Friday, November 21, 2014

Photo Post: Pizza & Roman Art in Sketchy Naples, Italy

Naples, Italy
Pizza margherita alla romana
While traveling around Italy last December, I dipped out of Rome after Christmas Day and took the train south to Naples to do three things, and three things only: 1) Explore the ruins of the Roman city of Pompeii, sealed for ages under volcanic ash 2) Eat pizza in the city it was invented and 3) Check in to the archaeological museum, where all of the treasures and wonders of Pompeii were taken for safe keeping. I hadn’t heard great things about Napoli proper, so I (perhaps ignorantly) decided to crash in a hostel for two nights and focus exclusively on my hitlist rather than explore this sketchy city.

Naples, Italy
Pizza marinara
The pizza lived up to all my expectations. This dish beloved the world over was invented here in Naples in the late 1800s, so what better place to chow down on pizza than the source? My first night in town I had dinner at Pizzeria Trianon da Ciro, a joint that dates back to 1923. I ordered pizza margherita alla romana, which was your basic Margherita pizza (tomato sauce, fresh mozzarella, and basil leaves) but “Roman-style” with some salt-cured anchovies. Nothing too fancy, but this simple combination of fresh, quality ingredients was an affordable, delicious introduction to Neapolitan pizza.

The next evening, back in town after exploring the ruins of Pompeii, I went to L’Antica Pizzeria da Michele, a family-run pizzeria that has been in business since 1870. Extremely popular with tourists and locals, you usually have to stand in line for hours once you get a number, but since I was a party of one, the host ordered me inside almost as soon as I walked in. I wasn’t a fan of the loud, stressful atmosphere inside, but there’s nothing quite like the simple pleasure of chowing down on some chewy, yeasty pizza dough that’s been slathered with tomato sauce, garlic, and oregano: pizza marinara.

Naples, Italy
Farnese Hercules, Naples Archaeological Museum
Naples’ National Archaeological Museum was really somethin’ else, and one of the best archaeological museums I’ve been to anywhere. For those who come south for Pompeii like yours truly, it’s the place to see the frescoes, mosaics, and relics that were retrieved from the ruined city. The Alexander Mosaic is an impressive, huge spread depicting Alexander the Great leading the charge against the Persian army, and dozens of house frescoes are indistinguishable from their Renaissance-era successors that came 1,500 years later.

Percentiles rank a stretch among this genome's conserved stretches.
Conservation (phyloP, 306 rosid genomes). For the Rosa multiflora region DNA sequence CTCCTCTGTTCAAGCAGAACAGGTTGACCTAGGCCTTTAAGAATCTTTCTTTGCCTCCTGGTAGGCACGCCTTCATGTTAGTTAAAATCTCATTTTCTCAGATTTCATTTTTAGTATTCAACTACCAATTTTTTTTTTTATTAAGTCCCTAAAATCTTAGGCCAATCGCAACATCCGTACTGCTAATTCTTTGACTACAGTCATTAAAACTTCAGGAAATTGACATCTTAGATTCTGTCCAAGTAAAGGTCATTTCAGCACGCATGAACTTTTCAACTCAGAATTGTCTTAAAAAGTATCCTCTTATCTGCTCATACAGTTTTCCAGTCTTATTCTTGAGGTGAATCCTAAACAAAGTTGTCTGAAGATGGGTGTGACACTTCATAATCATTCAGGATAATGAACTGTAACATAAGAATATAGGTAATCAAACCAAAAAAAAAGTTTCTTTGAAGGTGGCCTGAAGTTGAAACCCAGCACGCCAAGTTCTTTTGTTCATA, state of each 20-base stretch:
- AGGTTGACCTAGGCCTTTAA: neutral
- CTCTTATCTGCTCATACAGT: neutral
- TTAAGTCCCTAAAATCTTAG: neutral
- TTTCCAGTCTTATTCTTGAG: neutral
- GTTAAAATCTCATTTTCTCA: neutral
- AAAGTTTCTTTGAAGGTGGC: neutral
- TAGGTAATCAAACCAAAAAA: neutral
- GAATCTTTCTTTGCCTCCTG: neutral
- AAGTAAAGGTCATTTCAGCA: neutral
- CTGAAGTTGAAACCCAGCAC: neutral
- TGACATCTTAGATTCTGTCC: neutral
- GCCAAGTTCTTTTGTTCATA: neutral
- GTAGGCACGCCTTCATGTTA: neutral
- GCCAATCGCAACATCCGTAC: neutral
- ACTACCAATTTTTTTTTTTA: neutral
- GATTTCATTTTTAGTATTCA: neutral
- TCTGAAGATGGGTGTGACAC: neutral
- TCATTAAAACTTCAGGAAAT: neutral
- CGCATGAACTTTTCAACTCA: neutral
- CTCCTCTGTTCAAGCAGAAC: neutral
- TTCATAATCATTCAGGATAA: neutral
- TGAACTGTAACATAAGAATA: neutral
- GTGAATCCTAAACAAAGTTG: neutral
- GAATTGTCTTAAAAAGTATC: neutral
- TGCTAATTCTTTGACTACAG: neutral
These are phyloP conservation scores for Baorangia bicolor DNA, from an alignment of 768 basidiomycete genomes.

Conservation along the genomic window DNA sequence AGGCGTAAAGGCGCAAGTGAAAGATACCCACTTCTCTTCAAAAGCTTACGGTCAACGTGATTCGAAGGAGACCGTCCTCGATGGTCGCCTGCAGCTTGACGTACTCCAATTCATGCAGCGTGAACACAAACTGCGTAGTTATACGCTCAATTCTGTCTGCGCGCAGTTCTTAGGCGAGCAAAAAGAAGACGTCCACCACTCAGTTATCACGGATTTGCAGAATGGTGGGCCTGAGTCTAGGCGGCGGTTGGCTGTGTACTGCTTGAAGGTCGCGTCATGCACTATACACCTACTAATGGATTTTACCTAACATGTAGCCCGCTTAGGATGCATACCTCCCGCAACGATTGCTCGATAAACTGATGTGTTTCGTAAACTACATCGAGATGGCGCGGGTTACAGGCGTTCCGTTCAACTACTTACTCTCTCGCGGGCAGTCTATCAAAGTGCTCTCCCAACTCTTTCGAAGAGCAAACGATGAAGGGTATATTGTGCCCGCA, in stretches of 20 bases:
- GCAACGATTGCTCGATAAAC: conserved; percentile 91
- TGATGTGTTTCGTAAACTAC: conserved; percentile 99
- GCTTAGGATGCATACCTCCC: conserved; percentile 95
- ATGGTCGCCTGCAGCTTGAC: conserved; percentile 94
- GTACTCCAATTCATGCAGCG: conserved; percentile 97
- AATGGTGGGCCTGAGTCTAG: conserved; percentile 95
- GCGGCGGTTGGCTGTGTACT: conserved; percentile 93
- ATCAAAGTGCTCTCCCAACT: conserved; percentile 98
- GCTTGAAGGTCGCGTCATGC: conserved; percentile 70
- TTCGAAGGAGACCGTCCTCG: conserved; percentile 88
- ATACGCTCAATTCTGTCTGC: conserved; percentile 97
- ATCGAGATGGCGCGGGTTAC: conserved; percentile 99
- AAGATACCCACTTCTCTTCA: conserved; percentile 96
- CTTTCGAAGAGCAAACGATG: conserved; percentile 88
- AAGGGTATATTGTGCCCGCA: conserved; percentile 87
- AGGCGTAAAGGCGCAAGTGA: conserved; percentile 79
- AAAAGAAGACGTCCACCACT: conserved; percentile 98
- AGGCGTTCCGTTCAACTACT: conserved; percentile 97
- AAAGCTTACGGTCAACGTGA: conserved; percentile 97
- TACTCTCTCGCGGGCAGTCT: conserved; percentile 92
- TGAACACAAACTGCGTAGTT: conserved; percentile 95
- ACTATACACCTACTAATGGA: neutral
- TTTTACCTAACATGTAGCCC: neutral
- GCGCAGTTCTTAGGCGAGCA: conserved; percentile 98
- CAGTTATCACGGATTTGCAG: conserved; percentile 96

One of the museum’s halls holds the Farnese Collection, a group of statues and sculptures unearthed from Rome’s Baths of Caracalla during the Renaissance to adorn the palace of the aristocratic Farnese family. Examples include the Farnese Hercules, a famous depiction of the mythological Greek demigod, and the Farnese Bull, a monumental group of four figures swirling around a raging bull—it was the largest sculpture from ancient times and carved from a single block of marble.

Naples, Italy
Alexander Mosaic, Naples Archaeological Museum
I wasn’t impressed with Naples the city, although to be honest I didn’t give it a chance, either, since I mainly shuttled between the train station, pizzerias, and my hostel instead of exploring the largest old town in all of Europe. Perhaps the dreary rainy weather ruined the city for me, but it was probably a combination of trash and graffiti e v e r y w h e r e, creepy people lurking about, and an inscrutable subway system that did it in. I don’t have plans to go back, but I am grateful for the opportunity Naples gave me to eat glorious pizza and bask in the artistic heritage of the Roman Empire.

Naples, Italy
Realistic fresco, Naples Archaeological Museum
What was your favorite photo from this post? Do you think Naples is a seedy port city or a place with crumbling charm? Tell me in the comments below!

For more pictures, check out my album on Flickr here.
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